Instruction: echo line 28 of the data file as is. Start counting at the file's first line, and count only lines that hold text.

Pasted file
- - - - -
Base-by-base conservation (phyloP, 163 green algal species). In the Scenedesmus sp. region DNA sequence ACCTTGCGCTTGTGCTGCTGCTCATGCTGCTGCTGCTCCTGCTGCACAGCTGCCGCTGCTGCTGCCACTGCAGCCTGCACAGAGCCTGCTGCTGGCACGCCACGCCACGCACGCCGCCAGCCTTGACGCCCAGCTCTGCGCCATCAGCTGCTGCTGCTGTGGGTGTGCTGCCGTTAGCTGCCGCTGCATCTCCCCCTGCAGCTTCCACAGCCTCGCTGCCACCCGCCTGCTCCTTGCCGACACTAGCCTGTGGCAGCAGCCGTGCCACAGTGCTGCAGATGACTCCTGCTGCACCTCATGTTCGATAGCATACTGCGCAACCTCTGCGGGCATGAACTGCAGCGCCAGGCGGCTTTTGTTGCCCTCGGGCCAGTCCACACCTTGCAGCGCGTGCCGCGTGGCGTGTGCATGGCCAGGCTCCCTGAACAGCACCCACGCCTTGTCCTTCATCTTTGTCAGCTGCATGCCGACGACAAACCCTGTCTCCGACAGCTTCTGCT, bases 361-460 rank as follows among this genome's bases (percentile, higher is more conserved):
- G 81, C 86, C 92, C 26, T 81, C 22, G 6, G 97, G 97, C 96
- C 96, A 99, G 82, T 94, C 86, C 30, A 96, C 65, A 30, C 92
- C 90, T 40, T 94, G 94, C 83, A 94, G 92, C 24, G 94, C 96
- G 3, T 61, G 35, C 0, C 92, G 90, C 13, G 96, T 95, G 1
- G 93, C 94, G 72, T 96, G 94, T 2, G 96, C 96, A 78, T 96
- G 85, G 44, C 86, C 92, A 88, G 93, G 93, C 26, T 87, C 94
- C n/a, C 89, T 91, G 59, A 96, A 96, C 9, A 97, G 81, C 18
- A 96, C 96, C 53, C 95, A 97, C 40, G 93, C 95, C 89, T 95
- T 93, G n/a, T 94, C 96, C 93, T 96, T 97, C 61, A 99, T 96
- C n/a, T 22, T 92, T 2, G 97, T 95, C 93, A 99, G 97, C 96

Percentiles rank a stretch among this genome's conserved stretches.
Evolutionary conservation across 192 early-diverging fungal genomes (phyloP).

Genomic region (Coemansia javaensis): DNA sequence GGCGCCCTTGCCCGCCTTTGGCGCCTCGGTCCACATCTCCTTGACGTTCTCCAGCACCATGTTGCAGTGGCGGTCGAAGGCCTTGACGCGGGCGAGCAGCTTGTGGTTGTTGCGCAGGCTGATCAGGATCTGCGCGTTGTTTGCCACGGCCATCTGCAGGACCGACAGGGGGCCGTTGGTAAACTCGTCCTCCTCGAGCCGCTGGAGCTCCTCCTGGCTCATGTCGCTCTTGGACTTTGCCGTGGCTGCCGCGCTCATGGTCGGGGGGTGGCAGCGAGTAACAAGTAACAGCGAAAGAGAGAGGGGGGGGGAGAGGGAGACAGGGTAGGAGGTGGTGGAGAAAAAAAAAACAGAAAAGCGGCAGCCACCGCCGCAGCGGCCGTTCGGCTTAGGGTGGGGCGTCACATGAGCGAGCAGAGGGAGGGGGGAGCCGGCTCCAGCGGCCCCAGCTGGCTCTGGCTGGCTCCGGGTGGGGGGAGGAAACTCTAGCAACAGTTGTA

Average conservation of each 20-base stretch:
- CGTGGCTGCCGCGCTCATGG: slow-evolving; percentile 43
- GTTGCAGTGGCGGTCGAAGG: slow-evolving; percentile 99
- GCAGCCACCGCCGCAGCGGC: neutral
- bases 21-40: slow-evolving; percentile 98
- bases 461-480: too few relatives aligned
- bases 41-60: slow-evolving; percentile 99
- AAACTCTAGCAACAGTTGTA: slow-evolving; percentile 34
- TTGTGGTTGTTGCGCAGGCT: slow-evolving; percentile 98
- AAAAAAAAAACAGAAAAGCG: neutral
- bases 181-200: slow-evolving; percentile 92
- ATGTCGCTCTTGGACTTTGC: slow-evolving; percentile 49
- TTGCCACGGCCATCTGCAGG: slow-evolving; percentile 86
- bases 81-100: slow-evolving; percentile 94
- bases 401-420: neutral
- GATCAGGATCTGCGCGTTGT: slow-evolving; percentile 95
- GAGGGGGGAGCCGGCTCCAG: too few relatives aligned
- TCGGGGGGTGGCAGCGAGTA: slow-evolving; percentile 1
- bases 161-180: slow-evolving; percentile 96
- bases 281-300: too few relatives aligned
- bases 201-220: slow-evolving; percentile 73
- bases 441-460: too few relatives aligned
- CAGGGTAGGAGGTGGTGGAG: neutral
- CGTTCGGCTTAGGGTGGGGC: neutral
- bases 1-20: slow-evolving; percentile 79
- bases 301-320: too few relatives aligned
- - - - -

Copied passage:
- bases 81-100: slow-evolving; percentile 94